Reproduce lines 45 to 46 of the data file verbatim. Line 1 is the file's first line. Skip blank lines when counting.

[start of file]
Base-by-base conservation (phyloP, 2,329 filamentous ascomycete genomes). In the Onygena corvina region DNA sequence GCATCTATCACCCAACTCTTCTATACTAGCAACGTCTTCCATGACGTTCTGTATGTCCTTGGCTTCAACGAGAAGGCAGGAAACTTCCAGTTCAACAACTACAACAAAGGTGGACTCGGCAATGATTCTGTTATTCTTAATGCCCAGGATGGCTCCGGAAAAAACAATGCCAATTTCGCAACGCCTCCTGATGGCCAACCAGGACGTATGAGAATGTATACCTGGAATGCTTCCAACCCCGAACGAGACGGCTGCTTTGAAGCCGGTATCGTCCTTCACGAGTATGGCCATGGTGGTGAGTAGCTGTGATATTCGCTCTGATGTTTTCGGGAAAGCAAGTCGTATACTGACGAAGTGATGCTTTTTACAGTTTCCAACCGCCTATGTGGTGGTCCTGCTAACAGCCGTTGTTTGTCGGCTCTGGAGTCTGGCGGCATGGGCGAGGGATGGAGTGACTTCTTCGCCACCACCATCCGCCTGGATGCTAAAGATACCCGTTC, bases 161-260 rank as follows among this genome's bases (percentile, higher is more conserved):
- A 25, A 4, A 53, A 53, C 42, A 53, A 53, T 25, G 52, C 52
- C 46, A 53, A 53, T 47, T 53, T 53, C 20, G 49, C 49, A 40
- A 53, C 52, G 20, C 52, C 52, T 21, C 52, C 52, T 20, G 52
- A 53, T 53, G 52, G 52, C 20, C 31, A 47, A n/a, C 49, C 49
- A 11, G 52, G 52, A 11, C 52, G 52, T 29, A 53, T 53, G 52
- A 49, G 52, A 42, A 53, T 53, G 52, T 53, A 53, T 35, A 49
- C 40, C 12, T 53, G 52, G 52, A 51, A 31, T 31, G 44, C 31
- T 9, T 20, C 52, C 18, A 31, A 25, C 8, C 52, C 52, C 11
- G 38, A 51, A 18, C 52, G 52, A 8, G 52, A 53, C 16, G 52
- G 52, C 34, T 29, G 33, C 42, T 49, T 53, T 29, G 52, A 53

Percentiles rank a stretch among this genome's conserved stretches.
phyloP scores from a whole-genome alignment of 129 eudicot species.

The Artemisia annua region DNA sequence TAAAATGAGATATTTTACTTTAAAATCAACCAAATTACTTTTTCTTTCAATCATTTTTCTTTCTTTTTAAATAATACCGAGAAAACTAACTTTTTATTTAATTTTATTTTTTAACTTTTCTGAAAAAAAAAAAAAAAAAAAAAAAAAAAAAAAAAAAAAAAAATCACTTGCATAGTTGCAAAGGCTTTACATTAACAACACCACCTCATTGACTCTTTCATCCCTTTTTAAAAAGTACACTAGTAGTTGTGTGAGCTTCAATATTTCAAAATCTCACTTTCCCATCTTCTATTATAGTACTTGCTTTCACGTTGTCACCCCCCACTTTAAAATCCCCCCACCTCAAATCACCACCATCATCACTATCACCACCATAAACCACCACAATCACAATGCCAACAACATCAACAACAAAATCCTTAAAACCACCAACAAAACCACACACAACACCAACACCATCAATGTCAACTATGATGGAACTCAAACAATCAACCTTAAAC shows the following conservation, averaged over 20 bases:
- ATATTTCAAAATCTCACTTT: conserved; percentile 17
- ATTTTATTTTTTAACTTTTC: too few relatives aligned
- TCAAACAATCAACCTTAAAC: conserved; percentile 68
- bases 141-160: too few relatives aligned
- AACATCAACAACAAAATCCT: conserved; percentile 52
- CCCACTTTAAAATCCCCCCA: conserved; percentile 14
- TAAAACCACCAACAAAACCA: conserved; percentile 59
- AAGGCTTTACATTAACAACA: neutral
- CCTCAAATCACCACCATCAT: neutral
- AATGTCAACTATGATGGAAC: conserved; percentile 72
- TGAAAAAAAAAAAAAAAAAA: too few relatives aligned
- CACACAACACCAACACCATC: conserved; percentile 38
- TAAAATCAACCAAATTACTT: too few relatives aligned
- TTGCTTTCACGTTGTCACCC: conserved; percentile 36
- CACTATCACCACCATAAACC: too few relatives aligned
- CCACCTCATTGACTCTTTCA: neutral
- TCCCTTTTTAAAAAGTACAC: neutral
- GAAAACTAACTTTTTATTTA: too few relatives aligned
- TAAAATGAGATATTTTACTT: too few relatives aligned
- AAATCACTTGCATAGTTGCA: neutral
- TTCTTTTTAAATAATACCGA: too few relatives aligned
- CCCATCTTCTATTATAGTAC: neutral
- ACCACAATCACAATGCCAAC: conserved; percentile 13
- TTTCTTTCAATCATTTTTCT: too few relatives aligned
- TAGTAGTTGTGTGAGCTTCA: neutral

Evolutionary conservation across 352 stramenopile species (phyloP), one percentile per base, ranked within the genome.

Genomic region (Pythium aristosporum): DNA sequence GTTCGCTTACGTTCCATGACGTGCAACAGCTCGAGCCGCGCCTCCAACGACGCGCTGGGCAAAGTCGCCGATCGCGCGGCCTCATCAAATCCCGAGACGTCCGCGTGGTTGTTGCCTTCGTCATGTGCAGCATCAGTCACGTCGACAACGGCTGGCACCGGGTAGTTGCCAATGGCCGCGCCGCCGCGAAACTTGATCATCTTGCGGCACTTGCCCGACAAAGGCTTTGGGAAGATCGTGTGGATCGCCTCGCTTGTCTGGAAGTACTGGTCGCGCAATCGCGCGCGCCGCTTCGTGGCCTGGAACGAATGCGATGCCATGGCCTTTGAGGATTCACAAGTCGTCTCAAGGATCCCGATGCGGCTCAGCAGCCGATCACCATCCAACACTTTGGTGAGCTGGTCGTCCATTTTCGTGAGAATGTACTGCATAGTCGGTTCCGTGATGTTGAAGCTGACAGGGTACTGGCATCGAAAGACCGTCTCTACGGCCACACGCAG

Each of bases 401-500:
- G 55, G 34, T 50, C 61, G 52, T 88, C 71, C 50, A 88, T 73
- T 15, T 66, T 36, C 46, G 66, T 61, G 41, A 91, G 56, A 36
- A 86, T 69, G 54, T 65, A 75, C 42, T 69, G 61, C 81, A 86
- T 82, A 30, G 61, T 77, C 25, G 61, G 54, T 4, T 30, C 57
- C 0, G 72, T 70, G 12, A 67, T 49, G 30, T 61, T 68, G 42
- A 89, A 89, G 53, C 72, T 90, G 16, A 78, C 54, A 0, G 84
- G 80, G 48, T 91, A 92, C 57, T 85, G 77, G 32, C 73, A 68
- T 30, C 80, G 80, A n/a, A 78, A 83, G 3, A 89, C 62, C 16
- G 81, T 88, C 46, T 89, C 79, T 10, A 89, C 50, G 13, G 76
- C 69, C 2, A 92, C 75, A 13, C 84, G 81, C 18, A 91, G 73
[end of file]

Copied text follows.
- A 86, T 69, G 54, T 65, A 75, C 42, T 69, G 61, C 81, A 86
- T 82, A 30, G 61, T 77, C 25, G 61, G 54, T 4, T 30, C 57